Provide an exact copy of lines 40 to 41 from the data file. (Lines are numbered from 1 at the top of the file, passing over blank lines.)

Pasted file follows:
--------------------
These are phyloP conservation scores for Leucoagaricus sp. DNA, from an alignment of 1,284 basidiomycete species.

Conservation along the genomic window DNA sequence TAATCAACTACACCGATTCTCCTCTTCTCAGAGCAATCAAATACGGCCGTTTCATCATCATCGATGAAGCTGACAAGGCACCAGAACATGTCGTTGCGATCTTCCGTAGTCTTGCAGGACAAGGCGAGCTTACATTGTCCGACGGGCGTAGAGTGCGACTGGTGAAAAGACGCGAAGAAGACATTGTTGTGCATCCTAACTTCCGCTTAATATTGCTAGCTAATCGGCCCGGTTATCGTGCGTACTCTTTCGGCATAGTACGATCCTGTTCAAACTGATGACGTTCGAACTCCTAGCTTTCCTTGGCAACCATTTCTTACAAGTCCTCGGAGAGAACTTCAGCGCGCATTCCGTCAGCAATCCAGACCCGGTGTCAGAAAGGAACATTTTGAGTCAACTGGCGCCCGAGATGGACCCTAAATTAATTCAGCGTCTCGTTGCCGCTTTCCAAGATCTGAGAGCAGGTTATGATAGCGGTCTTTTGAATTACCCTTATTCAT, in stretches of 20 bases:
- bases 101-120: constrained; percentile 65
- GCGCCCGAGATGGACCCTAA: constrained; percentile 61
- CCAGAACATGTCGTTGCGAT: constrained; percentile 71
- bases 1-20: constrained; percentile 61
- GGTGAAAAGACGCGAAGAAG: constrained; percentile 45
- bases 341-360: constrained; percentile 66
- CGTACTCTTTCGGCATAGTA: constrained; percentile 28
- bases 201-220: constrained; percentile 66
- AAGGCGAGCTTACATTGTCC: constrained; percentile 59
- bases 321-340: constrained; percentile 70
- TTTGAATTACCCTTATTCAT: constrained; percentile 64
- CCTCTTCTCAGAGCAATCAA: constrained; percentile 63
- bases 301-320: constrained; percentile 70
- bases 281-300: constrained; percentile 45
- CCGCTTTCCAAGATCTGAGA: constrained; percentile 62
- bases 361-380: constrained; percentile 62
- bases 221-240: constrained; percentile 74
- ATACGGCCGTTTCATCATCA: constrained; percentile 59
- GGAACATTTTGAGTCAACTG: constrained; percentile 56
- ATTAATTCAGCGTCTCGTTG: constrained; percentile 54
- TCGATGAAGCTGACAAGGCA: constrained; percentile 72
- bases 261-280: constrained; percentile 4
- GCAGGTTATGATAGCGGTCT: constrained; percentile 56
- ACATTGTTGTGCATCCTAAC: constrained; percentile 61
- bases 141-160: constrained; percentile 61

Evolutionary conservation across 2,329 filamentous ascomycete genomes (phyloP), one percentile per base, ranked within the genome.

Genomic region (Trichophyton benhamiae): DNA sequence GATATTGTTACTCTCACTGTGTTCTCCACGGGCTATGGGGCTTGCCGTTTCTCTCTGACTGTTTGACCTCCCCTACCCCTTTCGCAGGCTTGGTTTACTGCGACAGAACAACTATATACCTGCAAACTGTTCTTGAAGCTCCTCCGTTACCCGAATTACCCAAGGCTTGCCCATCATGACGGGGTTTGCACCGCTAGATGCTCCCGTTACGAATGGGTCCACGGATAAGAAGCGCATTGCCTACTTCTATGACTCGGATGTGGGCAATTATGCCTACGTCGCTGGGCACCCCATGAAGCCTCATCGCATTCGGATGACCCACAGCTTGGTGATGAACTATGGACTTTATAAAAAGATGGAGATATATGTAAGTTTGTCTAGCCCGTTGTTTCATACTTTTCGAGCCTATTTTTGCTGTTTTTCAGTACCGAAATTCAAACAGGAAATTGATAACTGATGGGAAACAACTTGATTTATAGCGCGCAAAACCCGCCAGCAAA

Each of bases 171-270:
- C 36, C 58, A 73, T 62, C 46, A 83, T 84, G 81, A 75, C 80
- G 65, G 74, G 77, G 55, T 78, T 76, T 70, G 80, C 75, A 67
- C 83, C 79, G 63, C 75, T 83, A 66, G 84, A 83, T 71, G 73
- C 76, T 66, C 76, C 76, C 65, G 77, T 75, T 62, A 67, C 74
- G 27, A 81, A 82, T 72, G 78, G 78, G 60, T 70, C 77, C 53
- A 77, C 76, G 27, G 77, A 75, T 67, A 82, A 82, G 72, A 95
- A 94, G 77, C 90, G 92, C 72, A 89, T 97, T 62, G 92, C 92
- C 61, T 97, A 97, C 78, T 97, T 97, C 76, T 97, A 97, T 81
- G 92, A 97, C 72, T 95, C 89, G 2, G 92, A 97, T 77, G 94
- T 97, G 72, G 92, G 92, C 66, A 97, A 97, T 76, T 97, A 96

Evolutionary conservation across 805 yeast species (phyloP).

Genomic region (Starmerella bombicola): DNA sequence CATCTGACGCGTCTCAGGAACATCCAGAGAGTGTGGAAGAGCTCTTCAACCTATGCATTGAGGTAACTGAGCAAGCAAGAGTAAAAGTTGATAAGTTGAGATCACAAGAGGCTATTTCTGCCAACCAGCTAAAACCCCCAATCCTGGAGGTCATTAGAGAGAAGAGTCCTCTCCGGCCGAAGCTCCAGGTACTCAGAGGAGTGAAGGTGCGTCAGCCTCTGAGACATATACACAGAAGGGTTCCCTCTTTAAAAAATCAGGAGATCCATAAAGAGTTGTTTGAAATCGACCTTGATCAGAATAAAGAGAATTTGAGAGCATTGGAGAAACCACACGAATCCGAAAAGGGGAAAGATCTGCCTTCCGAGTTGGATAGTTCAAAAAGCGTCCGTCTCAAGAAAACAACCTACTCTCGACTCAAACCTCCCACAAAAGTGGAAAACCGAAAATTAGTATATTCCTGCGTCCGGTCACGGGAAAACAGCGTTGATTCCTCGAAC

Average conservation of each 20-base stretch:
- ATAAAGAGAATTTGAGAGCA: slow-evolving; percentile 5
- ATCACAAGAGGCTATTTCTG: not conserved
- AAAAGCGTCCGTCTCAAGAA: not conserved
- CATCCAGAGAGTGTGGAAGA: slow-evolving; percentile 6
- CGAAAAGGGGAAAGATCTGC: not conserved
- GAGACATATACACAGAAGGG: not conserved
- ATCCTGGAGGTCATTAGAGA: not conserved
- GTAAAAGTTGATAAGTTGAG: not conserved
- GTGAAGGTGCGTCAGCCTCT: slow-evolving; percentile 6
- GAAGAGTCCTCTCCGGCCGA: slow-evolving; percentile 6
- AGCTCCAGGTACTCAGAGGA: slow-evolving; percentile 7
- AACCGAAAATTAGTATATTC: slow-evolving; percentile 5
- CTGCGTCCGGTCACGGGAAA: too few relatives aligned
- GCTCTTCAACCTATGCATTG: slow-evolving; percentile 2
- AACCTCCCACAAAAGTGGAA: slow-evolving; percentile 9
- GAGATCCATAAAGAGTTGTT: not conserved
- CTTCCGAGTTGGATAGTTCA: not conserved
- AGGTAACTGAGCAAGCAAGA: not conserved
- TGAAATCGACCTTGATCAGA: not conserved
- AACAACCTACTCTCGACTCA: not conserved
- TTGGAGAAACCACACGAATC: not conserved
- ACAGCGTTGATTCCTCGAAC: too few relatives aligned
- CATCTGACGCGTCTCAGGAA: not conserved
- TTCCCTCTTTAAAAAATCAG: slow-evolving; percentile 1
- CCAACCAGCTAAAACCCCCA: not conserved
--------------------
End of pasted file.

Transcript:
- T 97, G 72, G 92, G 92, C 66, A 97, A 97, T 76, T 97, A 96

Evolutionary conservation across 805 yeast species (phyloP).